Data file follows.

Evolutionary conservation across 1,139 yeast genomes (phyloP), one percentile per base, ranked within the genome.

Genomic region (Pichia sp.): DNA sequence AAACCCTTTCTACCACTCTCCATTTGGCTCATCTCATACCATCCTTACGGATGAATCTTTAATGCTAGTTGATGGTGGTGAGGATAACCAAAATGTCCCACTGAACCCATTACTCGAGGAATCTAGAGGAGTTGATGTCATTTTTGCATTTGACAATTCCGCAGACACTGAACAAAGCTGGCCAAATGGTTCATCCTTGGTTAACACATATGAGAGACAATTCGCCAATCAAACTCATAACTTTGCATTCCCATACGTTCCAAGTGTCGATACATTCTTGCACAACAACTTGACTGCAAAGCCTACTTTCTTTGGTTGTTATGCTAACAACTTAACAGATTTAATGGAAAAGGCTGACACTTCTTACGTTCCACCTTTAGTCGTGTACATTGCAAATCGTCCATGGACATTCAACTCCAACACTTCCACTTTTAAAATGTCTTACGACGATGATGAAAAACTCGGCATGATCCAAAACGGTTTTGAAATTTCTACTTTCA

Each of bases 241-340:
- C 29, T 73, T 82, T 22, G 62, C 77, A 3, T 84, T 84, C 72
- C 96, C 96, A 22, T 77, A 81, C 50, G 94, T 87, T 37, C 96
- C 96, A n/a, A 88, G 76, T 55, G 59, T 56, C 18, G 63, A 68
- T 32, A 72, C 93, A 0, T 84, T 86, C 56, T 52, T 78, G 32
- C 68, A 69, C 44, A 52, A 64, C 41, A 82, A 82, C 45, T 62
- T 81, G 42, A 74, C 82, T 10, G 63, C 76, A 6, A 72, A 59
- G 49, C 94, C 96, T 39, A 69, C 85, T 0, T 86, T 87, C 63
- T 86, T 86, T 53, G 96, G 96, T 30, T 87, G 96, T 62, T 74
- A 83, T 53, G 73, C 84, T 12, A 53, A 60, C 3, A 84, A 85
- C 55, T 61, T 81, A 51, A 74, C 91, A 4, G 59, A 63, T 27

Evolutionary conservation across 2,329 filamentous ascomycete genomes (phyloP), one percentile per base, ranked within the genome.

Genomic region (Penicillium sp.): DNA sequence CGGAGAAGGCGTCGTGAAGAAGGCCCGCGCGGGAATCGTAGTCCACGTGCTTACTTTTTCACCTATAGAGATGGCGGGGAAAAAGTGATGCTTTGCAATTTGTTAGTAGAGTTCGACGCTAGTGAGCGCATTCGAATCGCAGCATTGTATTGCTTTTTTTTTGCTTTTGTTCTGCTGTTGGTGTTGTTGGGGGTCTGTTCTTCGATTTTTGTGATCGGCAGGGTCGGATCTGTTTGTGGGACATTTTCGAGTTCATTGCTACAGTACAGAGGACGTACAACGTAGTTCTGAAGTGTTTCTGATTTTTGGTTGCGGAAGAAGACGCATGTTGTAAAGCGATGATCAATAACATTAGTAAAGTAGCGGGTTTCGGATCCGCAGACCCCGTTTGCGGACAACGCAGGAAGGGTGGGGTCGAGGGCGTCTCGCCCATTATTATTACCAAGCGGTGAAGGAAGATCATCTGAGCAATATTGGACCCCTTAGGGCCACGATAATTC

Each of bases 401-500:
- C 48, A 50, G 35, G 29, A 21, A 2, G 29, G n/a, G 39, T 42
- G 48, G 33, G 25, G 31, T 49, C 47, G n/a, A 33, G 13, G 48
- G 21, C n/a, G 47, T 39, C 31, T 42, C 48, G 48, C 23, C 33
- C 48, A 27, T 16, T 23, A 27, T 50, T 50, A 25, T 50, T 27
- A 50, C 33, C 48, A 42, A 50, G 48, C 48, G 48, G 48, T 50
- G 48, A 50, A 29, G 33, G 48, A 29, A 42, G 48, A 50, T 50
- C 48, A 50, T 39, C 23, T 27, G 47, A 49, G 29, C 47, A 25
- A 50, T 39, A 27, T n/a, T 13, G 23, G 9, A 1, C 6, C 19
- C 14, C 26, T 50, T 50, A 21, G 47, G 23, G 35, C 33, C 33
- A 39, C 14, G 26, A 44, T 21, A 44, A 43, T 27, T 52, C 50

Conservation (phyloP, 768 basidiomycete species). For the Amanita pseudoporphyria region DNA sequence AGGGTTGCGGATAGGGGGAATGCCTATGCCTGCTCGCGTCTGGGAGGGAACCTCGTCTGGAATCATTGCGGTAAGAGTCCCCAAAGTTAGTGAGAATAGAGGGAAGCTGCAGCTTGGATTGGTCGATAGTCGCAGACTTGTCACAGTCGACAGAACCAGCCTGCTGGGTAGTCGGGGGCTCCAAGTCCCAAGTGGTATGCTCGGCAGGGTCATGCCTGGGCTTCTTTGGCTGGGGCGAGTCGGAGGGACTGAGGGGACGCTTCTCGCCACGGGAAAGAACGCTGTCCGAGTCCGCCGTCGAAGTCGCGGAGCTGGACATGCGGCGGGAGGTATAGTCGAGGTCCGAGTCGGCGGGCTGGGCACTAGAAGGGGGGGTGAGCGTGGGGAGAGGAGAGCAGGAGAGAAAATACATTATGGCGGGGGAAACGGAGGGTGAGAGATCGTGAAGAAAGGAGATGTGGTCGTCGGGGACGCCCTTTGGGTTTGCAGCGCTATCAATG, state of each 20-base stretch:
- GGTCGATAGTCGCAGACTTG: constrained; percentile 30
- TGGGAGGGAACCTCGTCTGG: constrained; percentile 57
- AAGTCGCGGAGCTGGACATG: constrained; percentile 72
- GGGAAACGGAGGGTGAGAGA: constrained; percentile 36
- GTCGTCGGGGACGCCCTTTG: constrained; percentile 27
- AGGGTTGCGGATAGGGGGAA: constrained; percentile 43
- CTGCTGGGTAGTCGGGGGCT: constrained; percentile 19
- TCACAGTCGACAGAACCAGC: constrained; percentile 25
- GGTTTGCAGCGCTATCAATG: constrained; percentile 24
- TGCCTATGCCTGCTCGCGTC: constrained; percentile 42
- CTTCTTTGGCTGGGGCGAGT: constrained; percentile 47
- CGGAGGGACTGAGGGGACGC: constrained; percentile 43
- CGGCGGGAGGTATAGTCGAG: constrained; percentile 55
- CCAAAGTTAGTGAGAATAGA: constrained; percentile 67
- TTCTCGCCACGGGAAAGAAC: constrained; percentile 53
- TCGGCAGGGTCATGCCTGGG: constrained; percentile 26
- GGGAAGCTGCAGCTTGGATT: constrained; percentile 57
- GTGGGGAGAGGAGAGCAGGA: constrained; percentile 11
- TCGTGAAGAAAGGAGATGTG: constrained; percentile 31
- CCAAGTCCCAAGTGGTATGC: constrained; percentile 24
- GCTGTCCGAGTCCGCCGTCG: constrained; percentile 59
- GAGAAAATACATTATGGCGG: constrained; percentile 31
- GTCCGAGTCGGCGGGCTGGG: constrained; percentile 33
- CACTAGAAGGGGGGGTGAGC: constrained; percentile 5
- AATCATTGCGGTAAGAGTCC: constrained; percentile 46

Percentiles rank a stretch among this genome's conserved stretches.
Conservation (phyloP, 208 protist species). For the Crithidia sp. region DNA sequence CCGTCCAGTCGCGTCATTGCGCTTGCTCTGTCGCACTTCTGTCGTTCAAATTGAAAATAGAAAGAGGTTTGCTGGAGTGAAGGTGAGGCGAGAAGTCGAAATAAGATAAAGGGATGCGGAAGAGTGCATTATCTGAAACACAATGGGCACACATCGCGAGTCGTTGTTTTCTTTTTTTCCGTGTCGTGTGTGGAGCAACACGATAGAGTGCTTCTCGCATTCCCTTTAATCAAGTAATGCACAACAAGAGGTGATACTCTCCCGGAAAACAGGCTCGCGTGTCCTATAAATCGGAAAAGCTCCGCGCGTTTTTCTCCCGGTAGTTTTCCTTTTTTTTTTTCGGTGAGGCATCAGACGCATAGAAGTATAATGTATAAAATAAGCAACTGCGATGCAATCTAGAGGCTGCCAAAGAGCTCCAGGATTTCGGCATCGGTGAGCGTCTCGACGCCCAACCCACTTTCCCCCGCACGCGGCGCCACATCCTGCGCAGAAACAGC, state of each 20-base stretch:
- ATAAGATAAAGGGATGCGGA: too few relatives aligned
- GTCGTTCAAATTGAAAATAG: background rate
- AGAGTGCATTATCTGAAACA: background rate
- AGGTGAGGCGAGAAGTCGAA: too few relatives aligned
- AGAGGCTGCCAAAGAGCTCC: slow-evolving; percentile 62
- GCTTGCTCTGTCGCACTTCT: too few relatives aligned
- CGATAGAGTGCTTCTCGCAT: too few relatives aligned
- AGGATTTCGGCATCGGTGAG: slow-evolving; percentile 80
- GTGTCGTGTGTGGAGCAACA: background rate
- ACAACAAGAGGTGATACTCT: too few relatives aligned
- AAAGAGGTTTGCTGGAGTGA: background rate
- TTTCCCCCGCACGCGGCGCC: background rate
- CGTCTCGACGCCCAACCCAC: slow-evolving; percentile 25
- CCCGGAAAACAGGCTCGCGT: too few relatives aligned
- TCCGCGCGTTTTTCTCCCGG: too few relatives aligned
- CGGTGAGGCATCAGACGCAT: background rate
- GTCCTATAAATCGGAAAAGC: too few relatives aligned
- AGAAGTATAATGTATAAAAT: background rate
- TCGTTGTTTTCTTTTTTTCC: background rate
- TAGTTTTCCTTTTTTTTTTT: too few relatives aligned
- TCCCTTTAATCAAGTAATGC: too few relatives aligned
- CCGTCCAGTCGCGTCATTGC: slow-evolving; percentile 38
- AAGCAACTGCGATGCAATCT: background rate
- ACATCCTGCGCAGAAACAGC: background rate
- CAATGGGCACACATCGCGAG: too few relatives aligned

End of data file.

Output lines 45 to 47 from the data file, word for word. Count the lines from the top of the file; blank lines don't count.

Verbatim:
- GTGGGGAGAGGAGAGCAGGA: constrained; percentile 11
- TCGTGAAGAAAGGAGATGTG: constrained; percentile 31
- CCAAGTCCCAAGTGGTATGC: constrained; percentile 24